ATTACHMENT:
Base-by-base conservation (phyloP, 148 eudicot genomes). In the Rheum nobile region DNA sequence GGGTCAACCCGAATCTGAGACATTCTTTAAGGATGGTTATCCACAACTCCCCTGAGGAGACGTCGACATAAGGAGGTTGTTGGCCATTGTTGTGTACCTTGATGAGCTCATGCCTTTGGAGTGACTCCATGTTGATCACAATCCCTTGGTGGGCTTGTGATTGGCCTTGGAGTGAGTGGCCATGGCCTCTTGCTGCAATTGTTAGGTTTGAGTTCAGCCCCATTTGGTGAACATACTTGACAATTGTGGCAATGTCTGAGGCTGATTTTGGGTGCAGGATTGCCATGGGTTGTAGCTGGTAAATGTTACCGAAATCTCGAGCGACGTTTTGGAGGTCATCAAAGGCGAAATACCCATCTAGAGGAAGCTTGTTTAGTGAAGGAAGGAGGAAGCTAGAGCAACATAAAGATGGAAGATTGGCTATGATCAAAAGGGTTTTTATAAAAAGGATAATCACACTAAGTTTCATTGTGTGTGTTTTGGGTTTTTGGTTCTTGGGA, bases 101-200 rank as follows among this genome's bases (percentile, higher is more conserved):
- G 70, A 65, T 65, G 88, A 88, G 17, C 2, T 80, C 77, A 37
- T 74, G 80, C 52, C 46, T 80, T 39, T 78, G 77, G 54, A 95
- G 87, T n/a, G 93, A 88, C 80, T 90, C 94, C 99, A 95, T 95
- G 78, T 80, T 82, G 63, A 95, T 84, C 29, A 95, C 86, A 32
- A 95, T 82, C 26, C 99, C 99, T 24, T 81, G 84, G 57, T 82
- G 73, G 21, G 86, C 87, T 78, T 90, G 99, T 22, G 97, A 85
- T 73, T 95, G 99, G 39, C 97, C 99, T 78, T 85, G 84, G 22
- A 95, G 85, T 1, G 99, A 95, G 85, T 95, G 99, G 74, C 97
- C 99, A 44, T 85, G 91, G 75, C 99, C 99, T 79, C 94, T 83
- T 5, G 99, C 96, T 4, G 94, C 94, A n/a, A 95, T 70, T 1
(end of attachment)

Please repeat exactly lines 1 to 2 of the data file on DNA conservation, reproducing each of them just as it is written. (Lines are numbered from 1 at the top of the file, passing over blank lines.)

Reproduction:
Base-by-base conservation (phyloP, 148 eudicot genomes). In the Rheum nobile region DNA sequence GGGTCAACCCGAATCTGAGACATTCTTTAAGGATGGTTATCCACAACTCCCCTGAGGAGACGTCGACATAAGGAGGTTGTTGGCCATTGTTGTGTACCTTGATGAGCTCATGCCTTTGGAGTGACTCCATGTTGATCACAATCCCTTGGTGGGCTTGTGATTGGCCTTGGAGTGAGTGGCCATGGCCTCTTGCTGCAATTGTTAGGTTTGAGTTCAGCCCCATTTGGTGAACATACTTGACAATTGTGGCAATGTCTGAGGCTGATTTTGGGTGCAGGATTGCCATGGGTTGTAGCTGGTAAATGTTACCGAAATCTCGAGCGACGTTTTGGAGGTCATCAAAGGCGAAATACCCATCTAGAGGAAGCTTGTTTAGTGAAGGAAGGAGGAAGCTAGAGCAACATAAAGATGGAAGATTGGCTATGATCAAAAGGGTTTTTATAAAAAGGATAATCACACTAAGTTTCATTGTGTGTGTTTTGGGTTTTTGGTTCTTGGGA, bases 101-200 rank as follows among this genome's bases (percentile, higher is more conserved):
- G 70, A 65, T 65, G 88, A 88, G 17, C 2, T 80, C 77, A 37